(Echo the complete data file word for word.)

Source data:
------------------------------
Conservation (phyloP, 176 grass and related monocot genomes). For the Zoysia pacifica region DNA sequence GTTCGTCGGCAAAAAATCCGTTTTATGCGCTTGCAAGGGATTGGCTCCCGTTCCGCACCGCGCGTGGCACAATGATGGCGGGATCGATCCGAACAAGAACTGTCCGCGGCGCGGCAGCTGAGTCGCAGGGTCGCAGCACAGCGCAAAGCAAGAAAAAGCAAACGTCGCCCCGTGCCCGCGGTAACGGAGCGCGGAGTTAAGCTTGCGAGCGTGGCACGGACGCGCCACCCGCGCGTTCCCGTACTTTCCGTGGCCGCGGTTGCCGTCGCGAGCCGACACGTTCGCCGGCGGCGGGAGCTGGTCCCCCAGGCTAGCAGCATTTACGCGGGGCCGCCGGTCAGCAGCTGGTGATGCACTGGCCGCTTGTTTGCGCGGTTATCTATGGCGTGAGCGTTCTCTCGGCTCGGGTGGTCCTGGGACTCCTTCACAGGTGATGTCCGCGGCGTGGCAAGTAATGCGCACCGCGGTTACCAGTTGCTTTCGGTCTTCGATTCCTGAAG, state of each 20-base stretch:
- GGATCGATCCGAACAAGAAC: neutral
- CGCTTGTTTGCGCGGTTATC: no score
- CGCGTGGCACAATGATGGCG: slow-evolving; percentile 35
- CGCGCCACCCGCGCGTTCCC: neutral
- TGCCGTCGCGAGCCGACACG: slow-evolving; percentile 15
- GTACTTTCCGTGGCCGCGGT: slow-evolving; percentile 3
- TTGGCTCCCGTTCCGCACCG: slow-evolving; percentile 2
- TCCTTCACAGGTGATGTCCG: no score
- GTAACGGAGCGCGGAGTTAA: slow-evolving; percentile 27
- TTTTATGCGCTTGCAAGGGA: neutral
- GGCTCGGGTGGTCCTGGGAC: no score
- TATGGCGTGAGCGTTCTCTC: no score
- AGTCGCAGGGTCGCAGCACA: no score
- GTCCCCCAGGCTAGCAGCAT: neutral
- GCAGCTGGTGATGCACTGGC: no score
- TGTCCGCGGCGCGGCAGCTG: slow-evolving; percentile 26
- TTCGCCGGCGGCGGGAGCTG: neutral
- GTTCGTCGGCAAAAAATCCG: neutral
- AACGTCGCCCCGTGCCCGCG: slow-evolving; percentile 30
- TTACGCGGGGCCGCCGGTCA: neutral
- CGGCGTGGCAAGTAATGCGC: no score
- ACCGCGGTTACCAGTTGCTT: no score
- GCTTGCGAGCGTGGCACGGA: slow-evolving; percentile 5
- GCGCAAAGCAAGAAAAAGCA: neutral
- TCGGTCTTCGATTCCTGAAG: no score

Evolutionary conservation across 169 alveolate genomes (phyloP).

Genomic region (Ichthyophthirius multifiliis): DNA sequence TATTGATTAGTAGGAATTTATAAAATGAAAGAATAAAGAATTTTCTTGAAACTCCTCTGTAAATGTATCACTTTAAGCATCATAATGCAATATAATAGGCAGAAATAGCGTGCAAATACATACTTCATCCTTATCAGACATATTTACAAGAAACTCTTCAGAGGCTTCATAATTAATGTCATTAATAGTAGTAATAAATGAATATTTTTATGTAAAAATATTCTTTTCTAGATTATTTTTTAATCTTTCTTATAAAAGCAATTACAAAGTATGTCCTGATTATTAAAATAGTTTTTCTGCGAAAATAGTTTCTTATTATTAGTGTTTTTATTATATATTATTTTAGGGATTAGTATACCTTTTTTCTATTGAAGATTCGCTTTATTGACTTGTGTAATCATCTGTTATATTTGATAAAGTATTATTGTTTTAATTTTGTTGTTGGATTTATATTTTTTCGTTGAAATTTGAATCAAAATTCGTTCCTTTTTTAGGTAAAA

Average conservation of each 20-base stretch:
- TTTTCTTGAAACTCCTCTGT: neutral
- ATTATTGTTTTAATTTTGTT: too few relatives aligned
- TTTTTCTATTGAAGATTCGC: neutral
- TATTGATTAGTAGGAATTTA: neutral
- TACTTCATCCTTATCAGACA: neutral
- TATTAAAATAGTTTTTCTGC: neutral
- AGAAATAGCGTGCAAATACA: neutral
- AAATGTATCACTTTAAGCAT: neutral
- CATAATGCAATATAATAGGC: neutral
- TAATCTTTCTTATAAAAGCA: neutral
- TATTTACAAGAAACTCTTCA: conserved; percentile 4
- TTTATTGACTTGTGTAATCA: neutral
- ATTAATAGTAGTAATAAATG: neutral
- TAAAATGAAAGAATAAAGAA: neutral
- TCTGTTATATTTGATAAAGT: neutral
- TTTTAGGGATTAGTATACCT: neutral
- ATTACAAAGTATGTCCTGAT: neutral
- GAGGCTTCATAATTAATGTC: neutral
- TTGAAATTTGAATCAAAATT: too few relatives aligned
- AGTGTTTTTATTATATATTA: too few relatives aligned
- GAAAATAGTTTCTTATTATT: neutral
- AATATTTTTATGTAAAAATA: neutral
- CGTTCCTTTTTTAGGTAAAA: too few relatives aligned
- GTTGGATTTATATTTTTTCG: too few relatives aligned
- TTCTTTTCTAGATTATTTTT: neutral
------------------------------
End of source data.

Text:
Conservation (phyloP, 176 grass and related monocot genomes). For the Zoysia pacifica region DNA sequence GTTCGTCGGCAAAAAATCCGTTTTATGCGCTTGCAAGGGATTGGCTCCCGTTCCGCACCGCGCGTGGCACAATGATGGCGGGATCGATCCGAACAAGAACTGTCCGCGGCGCGGCAGCTGAGTCGCAGGGTCGCAGCACAGCGCAAAGCAAGAAAAAGCAAACGTCGCCCCGTGCCCGCGGTAACGGAGCGCGGAGTTAAGCTTGCGAGCGTGGCACGGACGCGCCACCCGCGCGTTCCCGTACTTTCCGTGGCCGCGGTTGCCGTCGCGAGCCGACACGTTCGCCGGCGGCGGGAGCTGGTCCCCCAGGCTAGCAGCATTTACGCGGGGCCGCCGGTCAGCAGCTGGTGATGCACTGGCCGCTTGTTTGCGCGGTTATCTATGGCGTGAGCGTTCTCTCGGCTCGGGTGGTCCTGGGACTCCTTCACAGGTGATGTCCGCGGCGTGGCAAGTAATGCGCACCGCGGTTACCAGTTGCTTTCGGTCTTCGATTCCTGAAG, state of each 20-base stretch:
- GGATCGATCCGAACAAGAAC: neutral
- CGCTTGTTTGCGCGGTTATC: no score
- CGCGTGGCACAATGATGGCG: slow-evolving; percentile 35
- CGCGCCACCCGCGCGTTCCC: neutral
- TGCCGTCGCGAGCCGACACG: slow-evolving; percentile 15
- GTACTTTCCGTGGCCGCGGT: slow-evolving; percentile 3
- TTGGCTCCCGTTCCGCACCG: slow-evolving; percentile 2
- TCCTTCACAGGTGATGTCCG: no score
- GTAACGGAGCGCGGAGTTAA: slow-evolving; percentile 27
- TTTTATGCGCTTGCAAGGGA: neutral
- GGCTCGGGTGGTCCTGGGAC: no score
- TATGGCGTGAGCGTTCTCTC: no score
- AGTCGCAGGGTCGCAGCACA: no score
- GTCCCCCAGGCTAGCAGCAT: neutral
- GCAGCTGGTGATGCACTGGC: no score
- TGTCCGCGGCGCGGCAGCTG: slow-evolving; percentile 26
- TTCGCCGGCGGCGGGAGCTG: neutral
- GTTCGTCGGCAAAAAATCCG: neutral
- AACGTCGCCCCGTGCCCGCG: slow-evolving; percentile 30
- TTACGCGGGGCCGCCGGTCA: neutral
- CGGCGTGGCAAGTAATGCGC: no score
- ACCGCGGTTACCAGTTGCTT: no score
- GCTTGCGAGCGTGGCACGGA: slow-evolving; percentile 5
- GCGCAAAGCAAGAAAAAGCA: neutral
- TCGGTCTTCGATTCCTGAAG: no score

Evolutionary conservation across 169 alveolate genomes (phyloP).

Genomic region (Ichthyophthirius multifiliis): DNA sequence TATTGATTAGTAGGAATTTATAAAATGAAAGAATAAAGAATTTTCTTGAAACTCCTCTGTAAATGTATCACTTTAAGCATCATAATGCAATATAATAGGCAGAAATAGCGTGCAAATACATACTTCATCCTTATCAGACATATTTACAAGAAACTCTTCAGAGGCTTCATAATTAATGTCATTAATAGTAGTAATAAATGAATATTTTTATGTAAAAATATTCTTTTCTAGATTATTTTTTAATCTTTCTTATAAAAGCAATTACAAAGTATGTCCTGATTATTAAAATAGTTTTTCTGCGAAAATAGTTTCTTATTATTAGTGTTTTTATTATATATTATTTTAGGGATTAGTATACCTTTTTTCTATTGAAGATTCGCTTTATTGACTTGTGTAATCATCTGTTATATTTGATAAAGTATTATTGTTTTAATTTTGTTGTTGGATTTATATTTTTTCGTTGAAATTTGAATCAAAATTCGTTCCTTTTTTAGGTAAAA

Average conservation of each 20-base stretch:
- TTTTCTTGAAACTCCTCTGT: neutral
- ATTATTGTTTTAATTTTGTT: too few relatives aligned
- TTTTTCTATTGAAGATTCGC: neutral
- TATTGATTAGTAGGAATTTA: neutral
- TACTTCATCCTTATCAGACA: neutral
- TATTAAAATAGTTTTTCTGC: neutral
- AGAAATAGCGTGCAAATACA: neutral
- AAATGTATCACTTTAAGCAT: neutral
- CATAATGCAATATAATAGGC: neutral
- TAATCTTTCTTATAAAAGCA: neutral
- TATTTACAAGAAACTCTTCA: conserved; percentile 4
- TTTATTGACTTGTGTAATCA: neutral
- ATTAATAGTAGTAATAAATG: neutral
- TAAAATGAAAGAATAAAGAA: neutral
- TCTGTTATATTTGATAAAGT: neutral
- TTTTAGGGATTAGTATACCT: neutral
- ATTACAAAGTATGTCCTGAT: neutral
- GAGGCTTCATAATTAATGTC: neutral
- TTGAAATTTGAATCAAAATT: too few relatives aligned
- AGTGTTTTTATTATATATTA: too few relatives aligned
- GAAAATAGTTTCTTATTATT: neutral
- AATATTTTTATGTAAAAATA: neutral
- CGTTCCTTTTTTAGGTAAAA: too few relatives aligned
- GTTGGATTTATATTTTTTCG: too few relatives aligned
- TTCTTTTCTAGATTATTTTT: neutral